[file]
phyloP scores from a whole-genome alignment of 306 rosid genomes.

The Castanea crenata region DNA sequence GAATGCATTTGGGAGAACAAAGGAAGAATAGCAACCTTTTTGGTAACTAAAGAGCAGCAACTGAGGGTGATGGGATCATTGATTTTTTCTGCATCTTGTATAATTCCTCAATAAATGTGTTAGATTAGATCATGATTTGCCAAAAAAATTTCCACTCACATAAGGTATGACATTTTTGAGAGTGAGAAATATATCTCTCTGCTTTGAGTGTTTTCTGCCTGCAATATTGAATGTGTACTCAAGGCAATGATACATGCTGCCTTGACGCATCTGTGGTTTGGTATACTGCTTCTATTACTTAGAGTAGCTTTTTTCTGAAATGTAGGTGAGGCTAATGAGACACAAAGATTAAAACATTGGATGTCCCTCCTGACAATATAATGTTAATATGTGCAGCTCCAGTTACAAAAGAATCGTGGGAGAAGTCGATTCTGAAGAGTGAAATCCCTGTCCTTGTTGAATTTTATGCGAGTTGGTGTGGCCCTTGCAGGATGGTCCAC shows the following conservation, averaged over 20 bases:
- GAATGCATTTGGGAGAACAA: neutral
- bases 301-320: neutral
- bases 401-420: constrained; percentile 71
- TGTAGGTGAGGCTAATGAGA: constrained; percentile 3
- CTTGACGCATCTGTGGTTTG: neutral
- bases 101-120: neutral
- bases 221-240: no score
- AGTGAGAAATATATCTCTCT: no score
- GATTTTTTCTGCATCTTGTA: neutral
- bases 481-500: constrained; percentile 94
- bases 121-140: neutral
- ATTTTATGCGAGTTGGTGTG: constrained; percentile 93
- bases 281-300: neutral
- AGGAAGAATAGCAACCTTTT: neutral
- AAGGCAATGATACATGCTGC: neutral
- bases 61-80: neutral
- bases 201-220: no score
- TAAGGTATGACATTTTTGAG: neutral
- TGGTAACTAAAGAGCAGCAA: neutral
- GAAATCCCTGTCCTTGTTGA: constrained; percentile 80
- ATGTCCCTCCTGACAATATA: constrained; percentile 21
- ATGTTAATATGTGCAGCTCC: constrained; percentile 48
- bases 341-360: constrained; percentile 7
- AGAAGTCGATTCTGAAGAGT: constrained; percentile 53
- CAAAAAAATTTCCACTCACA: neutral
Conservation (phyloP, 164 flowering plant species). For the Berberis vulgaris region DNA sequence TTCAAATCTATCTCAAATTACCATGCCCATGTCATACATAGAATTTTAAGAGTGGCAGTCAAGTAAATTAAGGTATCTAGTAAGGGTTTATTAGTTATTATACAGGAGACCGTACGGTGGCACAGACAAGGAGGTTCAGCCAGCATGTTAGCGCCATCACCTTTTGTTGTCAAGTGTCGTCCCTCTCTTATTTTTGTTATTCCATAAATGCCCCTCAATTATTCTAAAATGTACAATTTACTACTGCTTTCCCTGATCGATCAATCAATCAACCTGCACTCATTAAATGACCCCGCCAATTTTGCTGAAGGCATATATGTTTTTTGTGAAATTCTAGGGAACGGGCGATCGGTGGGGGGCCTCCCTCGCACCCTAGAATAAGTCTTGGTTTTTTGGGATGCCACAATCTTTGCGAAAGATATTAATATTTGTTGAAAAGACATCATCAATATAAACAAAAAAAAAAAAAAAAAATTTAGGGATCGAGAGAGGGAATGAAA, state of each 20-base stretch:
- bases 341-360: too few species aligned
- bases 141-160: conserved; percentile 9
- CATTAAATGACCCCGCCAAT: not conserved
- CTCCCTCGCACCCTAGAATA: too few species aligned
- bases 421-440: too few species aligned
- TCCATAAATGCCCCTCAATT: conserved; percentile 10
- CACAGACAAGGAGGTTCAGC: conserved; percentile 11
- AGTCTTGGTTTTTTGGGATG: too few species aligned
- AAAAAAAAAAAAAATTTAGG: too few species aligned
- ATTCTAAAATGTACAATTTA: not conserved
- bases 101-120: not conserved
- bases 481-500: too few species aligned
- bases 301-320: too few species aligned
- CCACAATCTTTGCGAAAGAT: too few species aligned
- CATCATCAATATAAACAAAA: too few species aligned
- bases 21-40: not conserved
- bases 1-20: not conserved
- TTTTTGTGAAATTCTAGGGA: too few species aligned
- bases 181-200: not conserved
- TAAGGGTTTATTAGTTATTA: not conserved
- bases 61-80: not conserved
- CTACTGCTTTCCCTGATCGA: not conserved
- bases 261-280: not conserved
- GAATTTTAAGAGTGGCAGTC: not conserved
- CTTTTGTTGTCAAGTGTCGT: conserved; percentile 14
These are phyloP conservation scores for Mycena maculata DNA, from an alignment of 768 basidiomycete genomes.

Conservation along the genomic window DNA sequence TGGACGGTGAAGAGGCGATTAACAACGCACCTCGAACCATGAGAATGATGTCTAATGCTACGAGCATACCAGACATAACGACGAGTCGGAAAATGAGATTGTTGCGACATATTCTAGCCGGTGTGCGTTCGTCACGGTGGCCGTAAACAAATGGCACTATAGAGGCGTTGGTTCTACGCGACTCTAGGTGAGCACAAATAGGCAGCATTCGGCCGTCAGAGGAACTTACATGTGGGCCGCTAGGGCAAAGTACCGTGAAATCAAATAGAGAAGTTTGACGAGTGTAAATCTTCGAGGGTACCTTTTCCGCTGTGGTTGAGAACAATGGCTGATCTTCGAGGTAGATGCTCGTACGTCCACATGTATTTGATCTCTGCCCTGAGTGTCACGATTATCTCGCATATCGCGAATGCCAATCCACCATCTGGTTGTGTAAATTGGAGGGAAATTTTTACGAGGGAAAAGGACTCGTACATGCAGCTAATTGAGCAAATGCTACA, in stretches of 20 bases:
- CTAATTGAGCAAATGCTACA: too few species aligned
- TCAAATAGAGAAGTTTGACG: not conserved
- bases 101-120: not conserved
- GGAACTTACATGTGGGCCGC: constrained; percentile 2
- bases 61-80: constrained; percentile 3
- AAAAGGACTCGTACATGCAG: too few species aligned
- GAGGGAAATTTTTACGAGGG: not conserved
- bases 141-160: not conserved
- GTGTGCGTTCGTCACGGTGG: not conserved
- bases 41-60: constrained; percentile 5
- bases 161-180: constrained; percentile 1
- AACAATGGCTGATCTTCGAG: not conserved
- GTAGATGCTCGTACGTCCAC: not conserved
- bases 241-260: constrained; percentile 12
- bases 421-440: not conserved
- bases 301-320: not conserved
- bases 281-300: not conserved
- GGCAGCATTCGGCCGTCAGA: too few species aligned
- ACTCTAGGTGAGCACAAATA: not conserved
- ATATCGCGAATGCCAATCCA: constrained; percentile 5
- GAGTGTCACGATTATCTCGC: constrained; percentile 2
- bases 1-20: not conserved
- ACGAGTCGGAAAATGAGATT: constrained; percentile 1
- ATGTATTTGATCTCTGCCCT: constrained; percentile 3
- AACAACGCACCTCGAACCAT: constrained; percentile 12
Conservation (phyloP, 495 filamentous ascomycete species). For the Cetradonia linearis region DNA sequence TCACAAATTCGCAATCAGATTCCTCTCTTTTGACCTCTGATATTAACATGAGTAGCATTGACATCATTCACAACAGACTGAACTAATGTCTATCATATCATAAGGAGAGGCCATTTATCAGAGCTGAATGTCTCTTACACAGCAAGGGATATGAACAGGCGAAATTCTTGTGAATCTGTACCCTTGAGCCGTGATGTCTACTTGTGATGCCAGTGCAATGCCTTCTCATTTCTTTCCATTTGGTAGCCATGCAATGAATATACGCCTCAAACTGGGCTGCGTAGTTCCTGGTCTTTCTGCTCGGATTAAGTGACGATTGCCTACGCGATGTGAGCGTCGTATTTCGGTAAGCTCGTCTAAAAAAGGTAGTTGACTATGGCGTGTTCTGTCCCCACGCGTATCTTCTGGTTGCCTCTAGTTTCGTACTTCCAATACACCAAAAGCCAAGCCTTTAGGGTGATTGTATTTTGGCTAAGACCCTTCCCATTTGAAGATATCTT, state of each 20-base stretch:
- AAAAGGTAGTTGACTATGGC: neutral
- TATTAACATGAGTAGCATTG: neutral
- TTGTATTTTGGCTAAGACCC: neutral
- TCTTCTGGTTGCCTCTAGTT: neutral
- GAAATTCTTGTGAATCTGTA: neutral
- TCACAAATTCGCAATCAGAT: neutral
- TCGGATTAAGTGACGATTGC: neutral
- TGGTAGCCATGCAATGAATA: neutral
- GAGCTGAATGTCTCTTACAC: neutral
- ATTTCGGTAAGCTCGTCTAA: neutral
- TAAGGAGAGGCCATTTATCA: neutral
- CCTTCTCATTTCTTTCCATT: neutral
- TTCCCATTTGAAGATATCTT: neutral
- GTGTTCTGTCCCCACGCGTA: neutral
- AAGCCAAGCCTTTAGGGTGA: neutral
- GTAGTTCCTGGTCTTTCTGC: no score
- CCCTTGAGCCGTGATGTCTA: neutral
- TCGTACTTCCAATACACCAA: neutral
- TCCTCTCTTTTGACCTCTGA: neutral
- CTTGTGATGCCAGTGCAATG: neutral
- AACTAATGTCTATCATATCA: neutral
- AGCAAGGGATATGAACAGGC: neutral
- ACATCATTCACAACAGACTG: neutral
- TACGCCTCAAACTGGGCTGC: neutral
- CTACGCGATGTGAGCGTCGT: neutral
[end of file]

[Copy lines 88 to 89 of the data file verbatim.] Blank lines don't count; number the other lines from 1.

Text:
- TCGGATTAAGTGACGATTGC: neutral
- TGGTAGCCATGCAATGAATA: neutral